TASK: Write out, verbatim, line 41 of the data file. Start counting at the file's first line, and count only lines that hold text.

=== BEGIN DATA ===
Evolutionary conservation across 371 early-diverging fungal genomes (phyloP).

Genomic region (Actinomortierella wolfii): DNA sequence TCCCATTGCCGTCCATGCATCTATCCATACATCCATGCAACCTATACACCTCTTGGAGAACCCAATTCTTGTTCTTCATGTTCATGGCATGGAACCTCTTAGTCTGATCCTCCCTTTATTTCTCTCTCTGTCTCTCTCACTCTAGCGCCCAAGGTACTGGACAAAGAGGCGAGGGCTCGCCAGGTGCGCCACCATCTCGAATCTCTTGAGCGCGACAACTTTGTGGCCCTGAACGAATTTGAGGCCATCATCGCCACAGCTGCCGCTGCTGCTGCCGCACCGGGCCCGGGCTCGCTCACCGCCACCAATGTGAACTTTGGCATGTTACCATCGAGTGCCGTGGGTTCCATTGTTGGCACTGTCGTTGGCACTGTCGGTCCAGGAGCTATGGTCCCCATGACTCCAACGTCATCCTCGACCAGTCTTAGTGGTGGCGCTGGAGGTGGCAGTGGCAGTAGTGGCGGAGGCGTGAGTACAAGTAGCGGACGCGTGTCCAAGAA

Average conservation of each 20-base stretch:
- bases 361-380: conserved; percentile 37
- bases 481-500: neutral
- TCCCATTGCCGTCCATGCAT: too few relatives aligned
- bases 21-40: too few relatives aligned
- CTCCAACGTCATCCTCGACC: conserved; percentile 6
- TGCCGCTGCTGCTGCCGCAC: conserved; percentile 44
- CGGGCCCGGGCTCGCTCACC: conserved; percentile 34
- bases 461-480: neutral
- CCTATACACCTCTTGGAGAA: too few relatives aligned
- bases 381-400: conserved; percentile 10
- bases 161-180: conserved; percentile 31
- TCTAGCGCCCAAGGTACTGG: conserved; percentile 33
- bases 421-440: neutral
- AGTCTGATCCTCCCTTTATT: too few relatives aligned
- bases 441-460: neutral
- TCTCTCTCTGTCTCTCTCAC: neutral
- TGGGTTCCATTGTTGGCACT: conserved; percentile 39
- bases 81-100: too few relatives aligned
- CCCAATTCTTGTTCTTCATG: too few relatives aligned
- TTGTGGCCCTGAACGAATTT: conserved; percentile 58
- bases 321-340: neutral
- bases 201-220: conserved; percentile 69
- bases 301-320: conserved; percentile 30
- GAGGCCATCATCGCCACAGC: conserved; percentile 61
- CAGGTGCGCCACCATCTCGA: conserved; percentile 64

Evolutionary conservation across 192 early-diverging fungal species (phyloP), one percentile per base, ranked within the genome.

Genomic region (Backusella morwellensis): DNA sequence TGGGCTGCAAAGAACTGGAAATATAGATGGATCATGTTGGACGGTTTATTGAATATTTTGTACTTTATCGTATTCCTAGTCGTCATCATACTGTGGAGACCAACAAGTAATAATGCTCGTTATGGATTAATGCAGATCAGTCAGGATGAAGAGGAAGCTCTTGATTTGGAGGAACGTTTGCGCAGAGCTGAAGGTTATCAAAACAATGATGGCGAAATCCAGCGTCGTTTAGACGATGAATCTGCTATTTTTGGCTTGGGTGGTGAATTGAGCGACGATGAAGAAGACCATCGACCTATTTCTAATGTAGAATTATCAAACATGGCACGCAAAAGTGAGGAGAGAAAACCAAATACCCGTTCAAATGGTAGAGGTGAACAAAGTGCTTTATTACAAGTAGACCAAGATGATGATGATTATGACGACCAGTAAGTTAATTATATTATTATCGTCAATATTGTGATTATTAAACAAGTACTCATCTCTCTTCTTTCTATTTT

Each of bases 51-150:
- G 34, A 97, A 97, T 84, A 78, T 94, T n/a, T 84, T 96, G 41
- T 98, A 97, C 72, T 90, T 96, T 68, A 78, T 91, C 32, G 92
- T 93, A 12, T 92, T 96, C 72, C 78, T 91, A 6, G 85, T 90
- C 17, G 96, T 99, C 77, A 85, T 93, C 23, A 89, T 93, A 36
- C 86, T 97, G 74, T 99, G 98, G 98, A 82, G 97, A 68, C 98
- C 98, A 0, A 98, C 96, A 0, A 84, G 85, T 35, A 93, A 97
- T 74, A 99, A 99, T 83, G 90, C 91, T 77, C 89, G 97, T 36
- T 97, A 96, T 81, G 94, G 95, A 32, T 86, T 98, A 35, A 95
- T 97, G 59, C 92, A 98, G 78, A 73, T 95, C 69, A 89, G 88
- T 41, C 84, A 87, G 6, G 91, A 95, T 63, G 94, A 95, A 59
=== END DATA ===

- T 41, C 84, A 87, G 6, G 91, A 95, T 63, G 94, A 95, A 59